Hmmm... Could it be Brown? LOL!
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Re: Reading Perkiomen Branch

Postby Alco630 » Sat Apr 23, 2011 5:35 pm

I could not help seeing the comments regarding the RDG Perkiomen branch and Emmaus. The station was located at the crossing at S. 5th street. And you are correct – it was quite small but functional. You can see the station clearly on the popular lithograph of the hand drawing “bird’s eye view” of Emmaus done around the turn of the century. I don’t remember the exact year of this work.

I remember back when I was in grade school they took us on a day trip to the old Connie Mack stadium to see the Phillies play. We all gathered at the small station at 5th street to board the train. Documents from the Upper Milford Historical Society show that in 1912 there were 4 passenger trains in the morning from Emmaus (and points south) to Phila. And later in the day there were 4 trains returning from Phila. Passenger service ended in the mid-50’s.

The sidings on the South side of the RDG main served Volney Felt and Air Products and Superior Combustion Co. All of these sidings were removed about 10 to 15 years ago although you can still see some iron protruding from the ground in a few places. At the turn of the century (1890’s to 1920’s) the south side was dominated by the Donaldson Iron Works and those sidings from the main line served for the transporting of finished goods. However, on the south side of the company property, a siding from the Perkiomen line served the iron works with their coal deliveries. It was a fairly long siding due to the grade down to the iron works, and it connected with the Perk line west of the current S. 10th St at-grade crossing. The concrete piers for the trestle works are still in place at the coal storage bins. All other supports leading to the bins have been removed. Another major coal trestle was at the silk mill just east of the S. 2nd street overpass. Later this building became the home of Lehigh Safety Shoe Co., then part of Rodale Press, and today it is a charter school. I remember as a kid walking the rails of this trestle. I was a quick was to find out who amongst you was “chicken”.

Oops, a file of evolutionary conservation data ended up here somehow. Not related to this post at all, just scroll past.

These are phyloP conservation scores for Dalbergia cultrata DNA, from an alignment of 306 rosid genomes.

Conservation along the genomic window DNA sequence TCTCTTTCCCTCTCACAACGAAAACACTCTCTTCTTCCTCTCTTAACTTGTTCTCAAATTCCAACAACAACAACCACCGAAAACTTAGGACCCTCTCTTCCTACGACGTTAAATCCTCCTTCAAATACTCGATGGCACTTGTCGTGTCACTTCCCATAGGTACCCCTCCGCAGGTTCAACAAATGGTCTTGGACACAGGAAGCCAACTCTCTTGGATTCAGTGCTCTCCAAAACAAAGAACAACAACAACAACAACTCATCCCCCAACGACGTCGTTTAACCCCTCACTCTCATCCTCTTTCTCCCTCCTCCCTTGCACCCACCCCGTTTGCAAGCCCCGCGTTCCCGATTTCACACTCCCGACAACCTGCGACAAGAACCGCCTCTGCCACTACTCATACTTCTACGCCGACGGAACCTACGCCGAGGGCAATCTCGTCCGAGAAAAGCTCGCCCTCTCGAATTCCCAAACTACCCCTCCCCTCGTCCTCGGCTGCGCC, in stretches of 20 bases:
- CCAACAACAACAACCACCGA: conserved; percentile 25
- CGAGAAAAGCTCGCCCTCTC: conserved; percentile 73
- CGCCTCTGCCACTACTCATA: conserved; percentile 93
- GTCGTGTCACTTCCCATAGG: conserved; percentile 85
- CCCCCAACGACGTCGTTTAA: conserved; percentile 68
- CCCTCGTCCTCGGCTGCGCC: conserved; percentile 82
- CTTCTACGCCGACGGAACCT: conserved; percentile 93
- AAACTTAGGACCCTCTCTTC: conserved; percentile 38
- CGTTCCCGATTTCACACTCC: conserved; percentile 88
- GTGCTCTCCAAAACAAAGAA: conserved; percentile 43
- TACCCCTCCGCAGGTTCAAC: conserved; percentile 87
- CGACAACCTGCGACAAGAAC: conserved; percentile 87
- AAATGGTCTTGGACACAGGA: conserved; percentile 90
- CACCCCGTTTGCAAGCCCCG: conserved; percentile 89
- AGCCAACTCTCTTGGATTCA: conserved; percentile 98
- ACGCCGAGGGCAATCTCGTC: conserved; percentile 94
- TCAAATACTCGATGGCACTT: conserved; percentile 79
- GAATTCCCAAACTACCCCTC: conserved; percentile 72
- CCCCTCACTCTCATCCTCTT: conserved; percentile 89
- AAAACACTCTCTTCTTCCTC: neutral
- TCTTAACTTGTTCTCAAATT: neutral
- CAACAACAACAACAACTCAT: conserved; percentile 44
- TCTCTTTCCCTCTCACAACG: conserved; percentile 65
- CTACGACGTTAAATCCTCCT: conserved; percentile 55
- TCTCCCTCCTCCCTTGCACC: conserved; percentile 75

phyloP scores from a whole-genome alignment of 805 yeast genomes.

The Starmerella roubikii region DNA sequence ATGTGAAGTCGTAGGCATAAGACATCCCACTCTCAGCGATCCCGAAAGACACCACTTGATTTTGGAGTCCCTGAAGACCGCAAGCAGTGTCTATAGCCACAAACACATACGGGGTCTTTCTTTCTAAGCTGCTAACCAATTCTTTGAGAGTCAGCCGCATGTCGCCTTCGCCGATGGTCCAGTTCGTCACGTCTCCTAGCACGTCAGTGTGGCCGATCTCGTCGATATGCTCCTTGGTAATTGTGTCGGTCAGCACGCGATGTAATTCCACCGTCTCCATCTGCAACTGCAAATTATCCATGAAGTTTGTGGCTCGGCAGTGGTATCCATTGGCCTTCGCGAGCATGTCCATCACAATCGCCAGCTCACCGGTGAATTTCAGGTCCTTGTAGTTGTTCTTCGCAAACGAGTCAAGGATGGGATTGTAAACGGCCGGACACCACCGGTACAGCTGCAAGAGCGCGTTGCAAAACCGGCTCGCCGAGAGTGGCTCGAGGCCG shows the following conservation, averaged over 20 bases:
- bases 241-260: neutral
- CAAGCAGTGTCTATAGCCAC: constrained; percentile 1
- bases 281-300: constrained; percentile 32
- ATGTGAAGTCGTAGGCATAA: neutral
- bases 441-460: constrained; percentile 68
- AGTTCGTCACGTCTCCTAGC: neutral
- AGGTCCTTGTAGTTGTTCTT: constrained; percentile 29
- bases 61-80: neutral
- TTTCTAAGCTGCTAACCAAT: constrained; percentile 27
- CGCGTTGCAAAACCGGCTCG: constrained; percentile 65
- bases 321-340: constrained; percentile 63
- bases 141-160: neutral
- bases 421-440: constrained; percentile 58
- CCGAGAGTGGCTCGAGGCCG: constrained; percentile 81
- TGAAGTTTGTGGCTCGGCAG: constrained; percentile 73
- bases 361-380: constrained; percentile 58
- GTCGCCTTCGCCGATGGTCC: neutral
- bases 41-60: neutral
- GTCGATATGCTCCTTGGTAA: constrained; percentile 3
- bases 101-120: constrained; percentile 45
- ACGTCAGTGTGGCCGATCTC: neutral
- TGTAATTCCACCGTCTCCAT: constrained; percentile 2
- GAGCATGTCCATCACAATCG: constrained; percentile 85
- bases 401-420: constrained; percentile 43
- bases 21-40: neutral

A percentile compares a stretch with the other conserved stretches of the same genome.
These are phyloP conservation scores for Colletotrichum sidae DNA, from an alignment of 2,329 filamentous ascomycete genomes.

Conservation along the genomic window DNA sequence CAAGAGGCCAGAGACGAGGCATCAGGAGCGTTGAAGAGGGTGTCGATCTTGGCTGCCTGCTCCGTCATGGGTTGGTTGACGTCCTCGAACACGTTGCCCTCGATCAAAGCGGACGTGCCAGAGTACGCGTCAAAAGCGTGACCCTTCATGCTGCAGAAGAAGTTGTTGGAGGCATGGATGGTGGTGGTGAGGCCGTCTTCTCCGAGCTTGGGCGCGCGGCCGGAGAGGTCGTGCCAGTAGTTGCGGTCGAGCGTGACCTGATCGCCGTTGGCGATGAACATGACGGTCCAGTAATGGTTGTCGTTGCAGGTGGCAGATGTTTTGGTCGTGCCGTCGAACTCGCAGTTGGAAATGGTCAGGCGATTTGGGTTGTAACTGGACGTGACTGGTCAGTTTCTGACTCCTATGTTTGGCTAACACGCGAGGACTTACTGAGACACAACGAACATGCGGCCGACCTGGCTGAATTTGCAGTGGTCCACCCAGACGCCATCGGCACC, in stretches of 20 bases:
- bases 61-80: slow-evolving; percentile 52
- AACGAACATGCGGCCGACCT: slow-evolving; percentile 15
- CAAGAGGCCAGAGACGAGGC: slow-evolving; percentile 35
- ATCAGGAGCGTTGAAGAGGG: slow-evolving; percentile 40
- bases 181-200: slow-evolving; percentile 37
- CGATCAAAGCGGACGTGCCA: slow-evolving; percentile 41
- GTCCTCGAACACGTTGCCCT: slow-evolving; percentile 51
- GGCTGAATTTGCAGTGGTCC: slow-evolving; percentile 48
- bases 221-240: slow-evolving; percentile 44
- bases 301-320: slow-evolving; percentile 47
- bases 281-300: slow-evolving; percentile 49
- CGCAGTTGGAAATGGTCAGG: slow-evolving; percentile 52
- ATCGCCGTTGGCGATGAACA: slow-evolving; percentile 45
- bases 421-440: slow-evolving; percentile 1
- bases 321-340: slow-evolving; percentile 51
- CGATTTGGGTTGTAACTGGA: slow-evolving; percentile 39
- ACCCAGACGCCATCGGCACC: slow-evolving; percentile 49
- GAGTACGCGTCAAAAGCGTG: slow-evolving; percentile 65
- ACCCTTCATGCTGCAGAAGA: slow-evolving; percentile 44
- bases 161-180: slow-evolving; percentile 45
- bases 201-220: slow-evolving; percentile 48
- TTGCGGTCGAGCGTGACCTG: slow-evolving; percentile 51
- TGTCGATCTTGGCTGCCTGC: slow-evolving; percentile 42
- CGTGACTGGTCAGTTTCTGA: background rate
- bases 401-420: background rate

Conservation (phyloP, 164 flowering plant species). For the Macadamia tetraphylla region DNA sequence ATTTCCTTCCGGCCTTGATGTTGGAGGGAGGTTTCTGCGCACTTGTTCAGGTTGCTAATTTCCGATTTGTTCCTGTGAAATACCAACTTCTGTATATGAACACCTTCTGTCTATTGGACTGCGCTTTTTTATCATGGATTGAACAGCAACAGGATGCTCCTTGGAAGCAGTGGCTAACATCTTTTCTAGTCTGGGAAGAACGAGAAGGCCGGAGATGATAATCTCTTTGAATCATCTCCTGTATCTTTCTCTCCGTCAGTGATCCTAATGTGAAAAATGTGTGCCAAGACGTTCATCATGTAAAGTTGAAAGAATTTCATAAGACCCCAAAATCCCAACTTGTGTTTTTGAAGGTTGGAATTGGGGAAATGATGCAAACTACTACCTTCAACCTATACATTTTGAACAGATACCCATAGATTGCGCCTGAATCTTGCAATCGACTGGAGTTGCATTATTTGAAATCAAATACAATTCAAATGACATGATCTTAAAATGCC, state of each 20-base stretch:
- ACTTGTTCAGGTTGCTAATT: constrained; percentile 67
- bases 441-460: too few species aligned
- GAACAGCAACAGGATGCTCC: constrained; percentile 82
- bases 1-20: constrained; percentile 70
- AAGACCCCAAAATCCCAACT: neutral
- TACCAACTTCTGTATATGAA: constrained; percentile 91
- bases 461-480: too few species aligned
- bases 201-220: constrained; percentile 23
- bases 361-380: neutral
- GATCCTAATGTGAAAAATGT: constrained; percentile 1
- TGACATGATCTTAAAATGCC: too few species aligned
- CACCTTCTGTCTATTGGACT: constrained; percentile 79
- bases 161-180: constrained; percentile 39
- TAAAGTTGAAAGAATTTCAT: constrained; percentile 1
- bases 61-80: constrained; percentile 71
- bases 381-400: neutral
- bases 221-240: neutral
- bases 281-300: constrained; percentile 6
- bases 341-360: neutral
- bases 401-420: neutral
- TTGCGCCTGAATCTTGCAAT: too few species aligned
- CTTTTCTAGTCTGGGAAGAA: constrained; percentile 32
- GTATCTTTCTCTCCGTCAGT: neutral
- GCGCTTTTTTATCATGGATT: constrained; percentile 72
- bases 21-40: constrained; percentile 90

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Re: Reading Perkiomen Branch

Postby Trails to Rails » Mon Apr 25, 2011 6:15 am

Thanks for the recollections!
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Trash cars and misc

Postby jrevans » Thu May 26, 2011 9:51 pm

Anyone know why the trash cars appear frequently at the end of the line in Pennsburg? I know that on the Bethlehem Branch, there is a car repair business in Quakertown, but I have no idea why I see the trash cars in Pennsburg. Are they just there for storage or is somebody using them? Anyone know?

I finally got to see the crew switch out my plant a few times. I don't know the crews, but hopefully I'll get to eventually. It's neat watching them move the cars into and out of the building. From outside I can hear them switching the Chocolate factory, but can't see them from my plant.

Also, what is the deal with the Pillsbury plant across the way? I see references on the web saying that they used to be a rail customer, but the place appears to be closed now. If it is shut down, when did that happen?